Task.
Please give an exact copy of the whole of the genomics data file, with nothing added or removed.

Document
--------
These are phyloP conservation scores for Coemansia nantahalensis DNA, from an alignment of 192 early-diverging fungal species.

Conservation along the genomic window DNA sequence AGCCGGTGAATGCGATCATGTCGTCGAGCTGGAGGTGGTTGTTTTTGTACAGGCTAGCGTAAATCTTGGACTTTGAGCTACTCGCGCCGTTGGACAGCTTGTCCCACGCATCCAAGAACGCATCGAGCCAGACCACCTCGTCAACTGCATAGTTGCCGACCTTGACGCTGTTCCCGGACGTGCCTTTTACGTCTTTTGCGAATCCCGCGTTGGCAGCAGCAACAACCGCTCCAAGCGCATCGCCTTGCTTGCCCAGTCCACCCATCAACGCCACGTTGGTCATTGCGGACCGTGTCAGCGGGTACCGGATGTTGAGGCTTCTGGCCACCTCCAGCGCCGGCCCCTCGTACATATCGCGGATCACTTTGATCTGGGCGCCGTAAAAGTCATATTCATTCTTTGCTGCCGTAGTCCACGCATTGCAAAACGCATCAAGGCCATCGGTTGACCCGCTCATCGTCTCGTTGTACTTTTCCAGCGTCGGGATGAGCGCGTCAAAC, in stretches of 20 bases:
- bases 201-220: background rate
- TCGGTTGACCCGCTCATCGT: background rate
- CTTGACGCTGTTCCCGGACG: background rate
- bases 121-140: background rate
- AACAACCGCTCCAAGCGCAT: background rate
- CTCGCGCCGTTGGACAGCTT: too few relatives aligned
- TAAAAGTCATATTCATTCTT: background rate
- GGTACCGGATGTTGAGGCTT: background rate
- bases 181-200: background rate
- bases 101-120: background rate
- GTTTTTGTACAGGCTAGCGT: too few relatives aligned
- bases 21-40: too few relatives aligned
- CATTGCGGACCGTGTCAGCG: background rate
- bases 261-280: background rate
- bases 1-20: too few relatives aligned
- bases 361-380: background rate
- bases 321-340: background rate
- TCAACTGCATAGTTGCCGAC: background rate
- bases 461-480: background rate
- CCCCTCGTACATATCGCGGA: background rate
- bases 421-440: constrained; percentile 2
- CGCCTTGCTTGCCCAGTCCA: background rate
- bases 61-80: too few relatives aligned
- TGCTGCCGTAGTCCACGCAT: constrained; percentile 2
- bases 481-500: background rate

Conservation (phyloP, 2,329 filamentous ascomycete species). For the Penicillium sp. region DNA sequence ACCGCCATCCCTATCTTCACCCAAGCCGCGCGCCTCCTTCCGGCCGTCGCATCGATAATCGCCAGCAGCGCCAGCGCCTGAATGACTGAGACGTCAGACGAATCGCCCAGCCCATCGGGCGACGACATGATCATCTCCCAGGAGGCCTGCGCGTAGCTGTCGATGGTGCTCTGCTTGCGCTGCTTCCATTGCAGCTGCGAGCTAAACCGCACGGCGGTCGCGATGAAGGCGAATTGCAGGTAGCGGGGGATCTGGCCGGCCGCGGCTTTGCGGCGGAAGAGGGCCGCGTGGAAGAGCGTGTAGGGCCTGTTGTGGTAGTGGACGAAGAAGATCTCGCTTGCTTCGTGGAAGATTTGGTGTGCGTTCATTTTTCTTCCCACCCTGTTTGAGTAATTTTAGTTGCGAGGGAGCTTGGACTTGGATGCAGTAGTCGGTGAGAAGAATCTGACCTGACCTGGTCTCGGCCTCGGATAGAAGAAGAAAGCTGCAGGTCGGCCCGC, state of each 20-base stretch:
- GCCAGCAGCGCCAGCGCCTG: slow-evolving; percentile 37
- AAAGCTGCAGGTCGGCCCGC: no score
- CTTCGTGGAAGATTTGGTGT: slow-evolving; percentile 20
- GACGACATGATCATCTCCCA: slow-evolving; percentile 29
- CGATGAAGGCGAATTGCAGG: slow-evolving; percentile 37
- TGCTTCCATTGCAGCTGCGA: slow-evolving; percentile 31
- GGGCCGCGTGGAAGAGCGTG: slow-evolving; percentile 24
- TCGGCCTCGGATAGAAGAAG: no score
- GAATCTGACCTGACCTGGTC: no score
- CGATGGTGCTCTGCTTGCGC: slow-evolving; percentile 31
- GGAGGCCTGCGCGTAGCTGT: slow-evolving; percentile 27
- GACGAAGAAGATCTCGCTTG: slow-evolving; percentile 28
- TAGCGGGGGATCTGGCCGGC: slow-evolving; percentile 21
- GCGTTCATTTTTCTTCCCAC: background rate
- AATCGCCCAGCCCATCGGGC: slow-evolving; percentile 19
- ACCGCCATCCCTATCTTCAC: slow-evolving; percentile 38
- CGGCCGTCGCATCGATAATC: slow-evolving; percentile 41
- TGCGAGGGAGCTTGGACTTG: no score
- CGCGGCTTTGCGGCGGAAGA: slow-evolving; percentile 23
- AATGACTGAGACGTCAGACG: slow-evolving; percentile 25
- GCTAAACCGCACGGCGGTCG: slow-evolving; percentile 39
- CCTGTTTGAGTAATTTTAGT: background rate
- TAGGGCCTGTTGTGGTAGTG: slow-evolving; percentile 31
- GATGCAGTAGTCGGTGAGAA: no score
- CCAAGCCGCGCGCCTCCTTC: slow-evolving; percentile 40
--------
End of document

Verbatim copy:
These are phyloP conservation scores for Coemansia nantahalensis DNA, from an alignment of 192 early-diverging fungal species.

Conservation along the genomic window DNA sequence AGCCGGTGAATGCGATCATGTCGTCGAGCTGGAGGTGGTTGTTTTTGTACAGGCTAGCGTAAATCTTGGACTTTGAGCTACTCGCGCCGTTGGACAGCTTGTCCCACGCATCCAAGAACGCATCGAGCCAGACCACCTCGTCAACTGCATAGTTGCCGACCTTGACGCTGTTCCCGGACGTGCCTTTTACGTCTTTTGCGAATCCCGCGTTGGCAGCAGCAACAACCGCTCCAAGCGCATCGCCTTGCTTGCCCAGTCCACCCATCAACGCCACGTTGGTCATTGCGGACCGTGTCAGCGGGTACCGGATGTTGAGGCTTCTGGCCACCTCCAGCGCCGGCCCCTCGTACATATCGCGGATCACTTTGATCTGGGCGCCGTAAAAGTCATATTCATTCTTTGCTGCCGTAGTCCACGCATTGCAAAACGCATCAAGGCCATCGGTTGACCCGCTCATCGTCTCGTTGTACTTTTCCAGCGTCGGGATGAGCGCGTCAAAC, in stretches of 20 bases:
- bases 201-220: background rate
- TCGGTTGACCCGCTCATCGT: background rate
- CTTGACGCTGTTCCCGGACG: background rate
- bases 121-140: background rate
- AACAACCGCTCCAAGCGCAT: background rate
- CTCGCGCCGTTGGACAGCTT: too few relatives aligned
- TAAAAGTCATATTCATTCTT: background rate
- GGTACCGGATGTTGAGGCTT: background rate
- bases 181-200: background rate
- bases 101-120: background rate
- GTTTTTGTACAGGCTAGCGT: too few relatives aligned
- bases 21-40: too few relatives aligned
- CATTGCGGACCGTGTCAGCG: background rate
- bases 261-280: background rate
- bases 1-20: too few relatives aligned
- bases 361-380: background rate
- bases 321-340: background rate
- TCAACTGCATAGTTGCCGAC: background rate
- bases 461-480: background rate
- CCCCTCGTACATATCGCGGA: background rate
- bases 421-440: constrained; percentile 2
- CGCCTTGCTTGCCCAGTCCA: background rate
- bases 61-80: too few relatives aligned
- TGCTGCCGTAGTCCACGCAT: constrained; percentile 2
- bases 481-500: background rate

Conservation (phyloP, 2,329 filamentous ascomycete species). For the Penicillium sp. region DNA sequence ACCGCCATCCCTATCTTCACCCAAGCCGCGCGCCTCCTTCCGGCCGTCGCATCGATAATCGCCAGCAGCGCCAGCGCCTGAATGACTGAGACGTCAGACGAATCGCCCAGCCCATCGGGCGACGACATGATCATCTCCCAGGAGGCCTGCGCGTAGCTGTCGATGGTGCTCTGCTTGCGCTGCTTCCATTGCAGCTGCGAGCTAAACCGCACGGCGGTCGCGATGAAGGCGAATTGCAGGTAGCGGGGGATCTGGCCGGCCGCGGCTTTGCGGCGGAAGAGGGCCGCGTGGAAGAGCGTGTAGGGCCTGTTGTGGTAGTGGACGAAGAAGATCTCGCTTGCTTCGTGGAAGATTTGGTGTGCGTTCATTTTTCTTCCCACCCTGTTTGAGTAATTTTAGTTGCGAGGGAGCTTGGACTTGGATGCAGTAGTCGGTGAGAAGAATCTGACCTGACCTGGTCTCGGCCTCGGATAGAAGAAGAAAGCTGCAGGTCGGCCCGC, state of each 20-base stretch:
- GCCAGCAGCGCCAGCGCCTG: slow-evolving; percentile 37
- AAAGCTGCAGGTCGGCCCGC: no score
- CTTCGTGGAAGATTTGGTGT: slow-evolving; percentile 20
- GACGACATGATCATCTCCCA: slow-evolving; percentile 29
- CGATGAAGGCGAATTGCAGG: slow-evolving; percentile 37
- TGCTTCCATTGCAGCTGCGA: slow-evolving; percentile 31
- GGGCCGCGTGGAAGAGCGTG: slow-evolving; percentile 24
- TCGGCCTCGGATAGAAGAAG: no score
- GAATCTGACCTGACCTGGTC: no score
- CGATGGTGCTCTGCTTGCGC: slow-evolving; percentile 31
- GGAGGCCTGCGCGTAGCTGT: slow-evolving; percentile 27
- GACGAAGAAGATCTCGCTTG: slow-evolving; percentile 28
- TAGCGGGGGATCTGGCCGGC: slow-evolving; percentile 21
- GCGTTCATTTTTCTTCCCAC: background rate
- AATCGCCCAGCCCATCGGGC: slow-evolving; percentile 19
- ACCGCCATCCCTATCTTCAC: slow-evolving; percentile 38
- CGGCCGTCGCATCGATAATC: slow-evolving; percentile 41
- TGCGAGGGAGCTTGGACTTG: no score
- CGCGGCTTTGCGGCGGAAGA: slow-evolving; percentile 23
- AATGACTGAGACGTCAGACG: slow-evolving; percentile 25
- GCTAAACCGCACGGCGGTCG: slow-evolving; percentile 39
- CCTGTTTGAGTAATTTTAGT: background rate
- TAGGGCCTGTTGTGGTAGTG: slow-evolving; percentile 31
- GATGCAGTAGTCGGTGAGAA: no score
- CCAAGCCGCGCGCCTCCTTC: slow-evolving; percentile 40